HOMELAND'S SIBLINGS

OKLAHOMA CITY -- And then there was one -- Homeland Stores.of Safeway that were sold to division executives and financial investors in 1987 and 1988 following the 1986 leveraged buyout of Safeway by Kohlberg Kravis Roberts & Co., New York.The other three -- AppleTree Markets in Houston, Food Barn in Kansas City and Harvest Foods in Little Rock, Ark. -- have all been liquidated and sold by their former

OKLAHOMA CITY -- And then there was one -- Homeland Stores.

of Safeway that were sold to division executives and financial investors in 1987 and 1988 following the 1986 leveraged buyout of Safeway by Kohlberg Kravis Roberts & Co., New York.

The other three -- AppleTree Markets in Houston, Food Barn in Kansas City and Harvest Foods in Little Rock, Ark. -- have all been liquidated and sold by their former owners.

Each spinoff accounted for annual sales of $300 million to $500 million but operated with older stores, a union workforce, its own distribution center and a corporate overhead structure that proved to be no longer viable.

According to one industry observer, "Companies of that sort, without a distinctive niche and a larger store base for buying more efficiently or spreading out the overhead, were more vulnerable to competition and more prone to failure."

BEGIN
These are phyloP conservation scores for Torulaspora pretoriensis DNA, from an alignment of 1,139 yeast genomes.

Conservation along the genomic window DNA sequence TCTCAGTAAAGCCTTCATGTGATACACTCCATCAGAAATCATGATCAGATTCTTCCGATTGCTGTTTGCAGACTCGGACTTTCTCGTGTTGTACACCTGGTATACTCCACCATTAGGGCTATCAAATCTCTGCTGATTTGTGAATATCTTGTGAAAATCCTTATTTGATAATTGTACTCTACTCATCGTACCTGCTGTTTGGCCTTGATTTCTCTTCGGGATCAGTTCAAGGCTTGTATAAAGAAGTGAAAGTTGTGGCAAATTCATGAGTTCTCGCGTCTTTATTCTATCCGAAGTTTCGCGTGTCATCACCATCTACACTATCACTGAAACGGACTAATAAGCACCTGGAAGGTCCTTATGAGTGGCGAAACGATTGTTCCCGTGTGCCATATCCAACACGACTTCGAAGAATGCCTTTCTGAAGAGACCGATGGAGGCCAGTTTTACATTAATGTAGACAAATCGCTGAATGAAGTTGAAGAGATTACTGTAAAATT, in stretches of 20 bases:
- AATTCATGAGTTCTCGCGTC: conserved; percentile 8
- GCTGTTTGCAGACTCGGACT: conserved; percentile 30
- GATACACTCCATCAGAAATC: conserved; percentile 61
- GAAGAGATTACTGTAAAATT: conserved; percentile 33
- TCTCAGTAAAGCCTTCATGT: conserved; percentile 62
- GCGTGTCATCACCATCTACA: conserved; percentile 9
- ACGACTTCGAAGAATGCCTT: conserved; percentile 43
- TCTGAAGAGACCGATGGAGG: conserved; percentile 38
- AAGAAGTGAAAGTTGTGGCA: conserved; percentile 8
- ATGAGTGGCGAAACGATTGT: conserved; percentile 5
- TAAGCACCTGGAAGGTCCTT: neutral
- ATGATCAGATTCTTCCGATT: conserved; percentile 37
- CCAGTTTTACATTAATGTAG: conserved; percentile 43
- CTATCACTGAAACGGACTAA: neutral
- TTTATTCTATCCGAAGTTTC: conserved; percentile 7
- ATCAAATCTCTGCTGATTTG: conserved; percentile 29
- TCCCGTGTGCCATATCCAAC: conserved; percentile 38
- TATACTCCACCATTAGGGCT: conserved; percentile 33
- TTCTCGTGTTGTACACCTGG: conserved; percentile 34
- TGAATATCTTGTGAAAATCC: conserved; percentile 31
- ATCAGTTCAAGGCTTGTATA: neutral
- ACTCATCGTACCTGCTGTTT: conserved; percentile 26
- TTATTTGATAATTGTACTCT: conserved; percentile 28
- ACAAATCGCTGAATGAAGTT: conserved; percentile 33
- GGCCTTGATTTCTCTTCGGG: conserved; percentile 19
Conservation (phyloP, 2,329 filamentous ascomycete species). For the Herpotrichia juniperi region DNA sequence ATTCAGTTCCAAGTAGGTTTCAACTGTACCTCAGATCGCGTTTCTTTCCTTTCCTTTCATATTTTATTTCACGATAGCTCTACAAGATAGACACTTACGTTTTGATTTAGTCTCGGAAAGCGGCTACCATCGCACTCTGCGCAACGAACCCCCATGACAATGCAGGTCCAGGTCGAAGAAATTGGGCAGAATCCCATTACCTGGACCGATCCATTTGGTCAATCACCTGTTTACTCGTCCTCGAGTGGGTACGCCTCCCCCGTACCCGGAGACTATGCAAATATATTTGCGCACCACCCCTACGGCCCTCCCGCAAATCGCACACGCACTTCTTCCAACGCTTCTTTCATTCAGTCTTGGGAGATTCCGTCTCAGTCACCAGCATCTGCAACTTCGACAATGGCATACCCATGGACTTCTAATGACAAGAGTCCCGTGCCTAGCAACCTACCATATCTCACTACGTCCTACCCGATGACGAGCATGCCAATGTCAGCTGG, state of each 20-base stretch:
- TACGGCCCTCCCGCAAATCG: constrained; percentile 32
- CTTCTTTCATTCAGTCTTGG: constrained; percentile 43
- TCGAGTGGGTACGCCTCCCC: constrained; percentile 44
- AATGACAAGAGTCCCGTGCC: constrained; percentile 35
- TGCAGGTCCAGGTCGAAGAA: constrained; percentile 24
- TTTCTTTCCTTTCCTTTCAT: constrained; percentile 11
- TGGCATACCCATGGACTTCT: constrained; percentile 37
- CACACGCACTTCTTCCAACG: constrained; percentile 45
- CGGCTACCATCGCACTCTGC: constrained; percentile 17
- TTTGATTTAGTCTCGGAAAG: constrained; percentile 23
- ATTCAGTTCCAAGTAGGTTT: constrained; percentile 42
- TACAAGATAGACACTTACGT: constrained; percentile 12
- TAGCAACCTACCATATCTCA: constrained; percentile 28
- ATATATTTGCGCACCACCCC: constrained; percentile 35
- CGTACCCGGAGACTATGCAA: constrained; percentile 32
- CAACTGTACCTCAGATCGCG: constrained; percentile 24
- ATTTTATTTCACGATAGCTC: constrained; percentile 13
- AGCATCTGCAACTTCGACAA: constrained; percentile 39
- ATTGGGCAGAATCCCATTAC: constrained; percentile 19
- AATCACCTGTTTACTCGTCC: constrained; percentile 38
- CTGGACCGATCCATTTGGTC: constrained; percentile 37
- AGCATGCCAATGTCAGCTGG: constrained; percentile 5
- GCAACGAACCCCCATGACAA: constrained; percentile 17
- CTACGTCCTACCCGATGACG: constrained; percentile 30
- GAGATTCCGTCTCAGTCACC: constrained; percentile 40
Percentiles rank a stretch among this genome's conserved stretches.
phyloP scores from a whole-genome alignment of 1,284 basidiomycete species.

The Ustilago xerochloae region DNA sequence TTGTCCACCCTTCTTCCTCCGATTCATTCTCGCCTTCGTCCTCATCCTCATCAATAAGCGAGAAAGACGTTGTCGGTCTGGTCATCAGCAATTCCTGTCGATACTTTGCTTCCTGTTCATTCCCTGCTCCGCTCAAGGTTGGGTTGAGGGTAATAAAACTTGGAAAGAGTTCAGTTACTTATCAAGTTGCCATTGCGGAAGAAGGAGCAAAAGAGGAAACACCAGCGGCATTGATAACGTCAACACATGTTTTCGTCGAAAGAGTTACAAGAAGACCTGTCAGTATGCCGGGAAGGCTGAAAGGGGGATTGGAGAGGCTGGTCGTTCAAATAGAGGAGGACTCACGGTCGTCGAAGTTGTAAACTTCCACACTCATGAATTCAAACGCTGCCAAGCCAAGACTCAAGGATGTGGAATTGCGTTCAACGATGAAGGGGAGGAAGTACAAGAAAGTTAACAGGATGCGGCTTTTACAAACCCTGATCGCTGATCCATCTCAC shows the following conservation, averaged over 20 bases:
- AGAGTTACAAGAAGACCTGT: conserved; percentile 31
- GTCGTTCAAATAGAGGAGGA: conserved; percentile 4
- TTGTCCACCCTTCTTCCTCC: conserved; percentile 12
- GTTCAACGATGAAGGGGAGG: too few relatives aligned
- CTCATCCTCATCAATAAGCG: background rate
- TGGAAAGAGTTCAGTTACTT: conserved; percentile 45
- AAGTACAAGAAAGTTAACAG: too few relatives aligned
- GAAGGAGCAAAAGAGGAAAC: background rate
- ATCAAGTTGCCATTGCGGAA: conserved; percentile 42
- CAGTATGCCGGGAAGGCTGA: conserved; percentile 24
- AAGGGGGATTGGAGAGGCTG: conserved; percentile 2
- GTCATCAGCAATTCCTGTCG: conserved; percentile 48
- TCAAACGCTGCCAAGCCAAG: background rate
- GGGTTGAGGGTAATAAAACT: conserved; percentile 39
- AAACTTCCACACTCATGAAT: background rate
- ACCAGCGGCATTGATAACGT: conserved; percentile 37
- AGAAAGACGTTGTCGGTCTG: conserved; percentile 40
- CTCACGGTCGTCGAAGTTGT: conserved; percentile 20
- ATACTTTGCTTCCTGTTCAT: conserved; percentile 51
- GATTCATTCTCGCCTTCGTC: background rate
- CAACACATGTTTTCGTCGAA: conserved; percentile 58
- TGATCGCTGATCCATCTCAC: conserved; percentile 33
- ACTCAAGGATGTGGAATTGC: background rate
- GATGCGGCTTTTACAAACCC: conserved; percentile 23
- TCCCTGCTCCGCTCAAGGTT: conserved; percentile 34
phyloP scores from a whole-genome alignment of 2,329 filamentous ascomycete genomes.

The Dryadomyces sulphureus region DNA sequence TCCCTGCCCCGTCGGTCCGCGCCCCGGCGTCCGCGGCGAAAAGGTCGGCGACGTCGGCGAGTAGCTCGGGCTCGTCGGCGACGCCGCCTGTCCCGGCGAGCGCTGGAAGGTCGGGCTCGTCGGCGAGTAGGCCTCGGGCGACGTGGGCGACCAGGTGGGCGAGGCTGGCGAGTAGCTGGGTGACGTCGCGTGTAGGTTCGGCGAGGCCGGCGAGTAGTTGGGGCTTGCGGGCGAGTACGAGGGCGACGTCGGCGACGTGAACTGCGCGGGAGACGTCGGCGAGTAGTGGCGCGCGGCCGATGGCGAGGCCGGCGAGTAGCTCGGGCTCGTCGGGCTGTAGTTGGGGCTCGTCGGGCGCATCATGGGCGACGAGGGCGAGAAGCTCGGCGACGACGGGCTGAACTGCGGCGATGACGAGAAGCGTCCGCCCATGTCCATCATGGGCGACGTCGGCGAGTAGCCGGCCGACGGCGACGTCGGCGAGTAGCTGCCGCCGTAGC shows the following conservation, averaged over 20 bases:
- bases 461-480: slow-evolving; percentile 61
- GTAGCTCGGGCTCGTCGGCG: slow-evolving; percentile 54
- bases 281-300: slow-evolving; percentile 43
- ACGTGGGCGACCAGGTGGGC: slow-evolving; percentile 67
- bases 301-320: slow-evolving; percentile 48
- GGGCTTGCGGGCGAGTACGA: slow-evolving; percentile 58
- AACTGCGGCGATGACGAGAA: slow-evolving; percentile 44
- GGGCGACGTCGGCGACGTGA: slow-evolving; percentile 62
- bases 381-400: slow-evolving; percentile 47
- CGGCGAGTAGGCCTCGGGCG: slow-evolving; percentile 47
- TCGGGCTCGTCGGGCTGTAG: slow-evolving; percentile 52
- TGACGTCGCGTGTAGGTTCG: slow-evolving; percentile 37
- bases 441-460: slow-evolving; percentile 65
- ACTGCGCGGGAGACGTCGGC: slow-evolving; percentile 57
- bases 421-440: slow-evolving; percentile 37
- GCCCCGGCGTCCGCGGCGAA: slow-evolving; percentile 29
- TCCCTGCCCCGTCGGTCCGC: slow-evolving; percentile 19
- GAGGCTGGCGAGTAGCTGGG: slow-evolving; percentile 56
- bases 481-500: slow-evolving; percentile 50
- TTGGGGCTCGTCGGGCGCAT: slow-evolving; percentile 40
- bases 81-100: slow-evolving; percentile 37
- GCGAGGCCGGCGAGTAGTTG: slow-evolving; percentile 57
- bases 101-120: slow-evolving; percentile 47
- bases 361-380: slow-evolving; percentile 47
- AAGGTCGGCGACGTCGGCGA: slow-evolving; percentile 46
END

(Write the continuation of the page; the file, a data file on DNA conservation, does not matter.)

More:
Industry observers told SN at the time the four divisions were on Safeway's "C" list, operations it wanted to divest the most. "Safeway was desperate to raise cash, but these were not distress sales," one said.

"Safeway got good prices, high enough to satisfy KKR and reasonable enough that it had no trouble finding eager purchasers."

However, the spinoffs ran into problems, many of which resulted from Safeway's corporate culture, observers said. "The type of people running a corporate division tend to be good executors rather than more creative types. They are not necessarily the right people to run a lean, mean, regional operation because they may have been too tied to Safeway's methods of operating.

"The former Safeway people had never been given the freedom to design their own systems because that had all been directed by the corporate office. So the first thing Food Barn, AppleTree and Homeland did was buy huge IBM mainframes that were very expensive to maintain.